Why are governments so eager to curb financial privacy for little reward...?
AT THE latest G20 meeting of the world's richest economies, writes Nick Giambruno, editor of Casey Research's International Man, central bankers, finance ministers, and an assortment of other central planners touted what they hoped would be a new "global standard" of the automatic sharing of financial information.
The US has taken the lead with the odious FATCA law, and the EU has followed suit with its own version. Through FATCA and other measures, both governments are aggressively seeking new ways to undermine financial privacy.
Financial privacy should not be viewed in a negative light, as it is often portrayed. The Swiss view it as a fundamental human right to preserve dignity, akin to medical privacy. How would you feel if the government snooped into your medical records and automatically shared those records with foreign governments.
While it would appear that the primary objective of this new "global standard" is to rake in more money for bankrupt governments, it seems another motive is at play here.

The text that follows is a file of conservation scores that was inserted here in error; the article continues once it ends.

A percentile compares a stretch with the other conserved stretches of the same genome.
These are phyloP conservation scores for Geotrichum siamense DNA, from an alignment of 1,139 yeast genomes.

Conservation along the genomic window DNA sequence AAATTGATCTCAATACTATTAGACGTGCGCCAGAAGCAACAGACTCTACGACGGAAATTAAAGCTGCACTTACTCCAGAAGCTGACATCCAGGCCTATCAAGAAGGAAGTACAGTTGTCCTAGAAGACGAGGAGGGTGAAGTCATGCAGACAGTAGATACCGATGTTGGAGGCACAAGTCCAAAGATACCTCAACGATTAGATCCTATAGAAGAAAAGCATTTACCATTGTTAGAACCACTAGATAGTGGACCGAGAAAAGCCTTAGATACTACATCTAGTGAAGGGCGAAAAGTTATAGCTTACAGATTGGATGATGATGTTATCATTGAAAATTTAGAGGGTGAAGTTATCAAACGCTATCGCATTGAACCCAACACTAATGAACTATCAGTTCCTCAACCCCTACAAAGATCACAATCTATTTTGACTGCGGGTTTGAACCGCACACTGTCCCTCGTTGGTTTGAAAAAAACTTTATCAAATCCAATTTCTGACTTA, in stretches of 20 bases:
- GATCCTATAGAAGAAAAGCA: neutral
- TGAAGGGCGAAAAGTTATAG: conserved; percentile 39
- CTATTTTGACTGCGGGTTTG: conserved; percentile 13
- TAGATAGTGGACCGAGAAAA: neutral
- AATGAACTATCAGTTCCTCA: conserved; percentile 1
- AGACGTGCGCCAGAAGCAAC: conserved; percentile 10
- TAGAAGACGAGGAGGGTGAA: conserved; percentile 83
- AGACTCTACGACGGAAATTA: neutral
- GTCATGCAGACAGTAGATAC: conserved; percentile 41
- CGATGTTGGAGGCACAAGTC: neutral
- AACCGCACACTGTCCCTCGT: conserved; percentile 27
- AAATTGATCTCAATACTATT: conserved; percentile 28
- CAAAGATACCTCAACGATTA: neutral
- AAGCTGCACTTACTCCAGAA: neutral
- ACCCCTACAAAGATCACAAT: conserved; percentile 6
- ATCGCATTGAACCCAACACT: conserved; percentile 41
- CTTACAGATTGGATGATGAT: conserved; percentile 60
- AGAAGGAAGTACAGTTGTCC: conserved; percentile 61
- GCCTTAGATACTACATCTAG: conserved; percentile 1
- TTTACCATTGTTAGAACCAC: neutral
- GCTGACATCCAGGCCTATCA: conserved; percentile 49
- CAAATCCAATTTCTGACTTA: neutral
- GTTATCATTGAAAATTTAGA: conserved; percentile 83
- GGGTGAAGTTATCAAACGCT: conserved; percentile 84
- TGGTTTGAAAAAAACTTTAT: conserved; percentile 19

The optimistic estimate for FATCA is that it will bring in around $9 billion over 10 years or $900 million on average per year. With the deficit in 2012 for the US federal government at $1.1 trillion, the expected $900 million from FATCA is not even a drop in the bucket (actually around one-tenth of one per cent). Even in the unlikely event that the US will moderately reduce its deficit in the future, the revenue from FATCA will remain a pittance in comparison.
So, it begs the question: Why would the US government go through all the enormous trouble of implementing FATCA if it's going to bring in such a meager amount of money?
If it's not money, it appears the primary motivation here is control. The new "global standard" is a path that will put governments around the world one step closer to being able to track and control every penny you earn and every penny you spend. It dovetails nicely with the global war on cash.
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